Women’s March on Washington: A Recap

I marched for a lot of reasons. I wrote about some of them last week. This week I want to give you a taste of how my day actually went.

I live in DC, so I could have arranged to meet with a large number of my friends. Instead, I spent the day with just one friend and we endeavored to talk with the people around us. We knew why we were there, but we wanted to know what brought the other 500,000 plus people. (Note: including sister marches, this number was more like 3 million!)

This video is a compilation of some of the interviews my friend and I gathered. (She did all the camera work and I helped pick people out of the crowd.)

I know there’s a lot of work to do going forward. Many people, myself included, are just joinning a fight that began generations before us. (If you want to know more about the history of the Women’s Liberation movement Netflix has a great documentary called, “She’s Beautiful When She’s Angry.”) But I’m proud of what was accomplished on Saturday. It’s easy to feel isolated in your frustrations, in your pains, and in your daily struggles no matter how you identify; the March was a visual and very successful reminder of what we can do when we come together.

It’s not the end by any means, but for many of us I believe that the memory of what we were able to accomplish will drive us forward and continue to motivate us in our quest for equality.

The March’s organizers have already laid the groundwork for the first 100 days. Step one is to send a postcard to your senator. Write about why you marched on Saturday or any other issue of importance to you, and share a picture of it on social media before you drop it in the mailbox.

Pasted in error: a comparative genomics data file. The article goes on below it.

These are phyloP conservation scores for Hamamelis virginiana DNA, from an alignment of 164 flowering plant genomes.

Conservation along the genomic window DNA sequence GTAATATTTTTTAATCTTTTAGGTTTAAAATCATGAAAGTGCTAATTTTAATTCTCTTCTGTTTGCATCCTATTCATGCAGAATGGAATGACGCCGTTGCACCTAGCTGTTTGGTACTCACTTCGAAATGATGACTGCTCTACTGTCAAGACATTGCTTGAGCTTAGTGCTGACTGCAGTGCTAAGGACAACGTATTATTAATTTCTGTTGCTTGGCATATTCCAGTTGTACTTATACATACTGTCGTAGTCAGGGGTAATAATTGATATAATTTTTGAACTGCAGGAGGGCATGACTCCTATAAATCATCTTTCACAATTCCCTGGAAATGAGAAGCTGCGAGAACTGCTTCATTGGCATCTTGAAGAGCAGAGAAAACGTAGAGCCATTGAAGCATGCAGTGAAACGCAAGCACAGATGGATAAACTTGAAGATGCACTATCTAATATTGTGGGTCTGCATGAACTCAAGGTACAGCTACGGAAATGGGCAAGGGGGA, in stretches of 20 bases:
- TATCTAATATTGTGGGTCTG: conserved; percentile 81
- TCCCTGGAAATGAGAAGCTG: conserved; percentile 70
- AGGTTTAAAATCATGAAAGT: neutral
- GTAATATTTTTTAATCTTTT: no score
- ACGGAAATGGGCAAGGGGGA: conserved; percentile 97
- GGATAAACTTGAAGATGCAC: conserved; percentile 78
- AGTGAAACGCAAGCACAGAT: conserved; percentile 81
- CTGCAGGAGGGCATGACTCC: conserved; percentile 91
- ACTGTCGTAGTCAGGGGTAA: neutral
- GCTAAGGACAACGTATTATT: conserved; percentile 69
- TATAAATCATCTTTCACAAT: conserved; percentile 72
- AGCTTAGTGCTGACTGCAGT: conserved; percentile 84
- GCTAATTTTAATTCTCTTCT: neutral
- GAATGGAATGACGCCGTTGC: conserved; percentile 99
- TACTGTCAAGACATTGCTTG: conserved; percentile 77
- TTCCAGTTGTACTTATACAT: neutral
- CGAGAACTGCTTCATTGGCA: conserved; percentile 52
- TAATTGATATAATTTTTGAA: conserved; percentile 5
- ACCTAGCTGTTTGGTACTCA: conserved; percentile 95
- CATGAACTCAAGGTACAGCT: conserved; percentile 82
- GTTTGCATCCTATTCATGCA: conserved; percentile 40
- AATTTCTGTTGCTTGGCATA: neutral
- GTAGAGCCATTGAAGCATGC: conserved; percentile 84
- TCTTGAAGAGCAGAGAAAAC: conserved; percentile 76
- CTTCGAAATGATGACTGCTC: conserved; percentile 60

I haven’t written mine yet (I need to buy stamps first), but I plan to write my senator about pending legislation in my home state. In January of last year, the Virginia state legislature introduced a bill that would make feminine hygiene products like tampons and pads exempt from taxation. In Virginia (and many other states) these necessary products are taxed as luxury items. This is not only wrong (name one woman who thinks her period is a luxury!), but its also an additional burden heaped on low income households. As of now Virginia’s bill is stuck in committee, but I think it’s high time it reached the floor for a vote.

Let me know down in the comments how you’ll be Marching on. Remember: you can still participate in the 100 days, even if you were unable to attend a March in person. It’s never too late to speak up and be heard!


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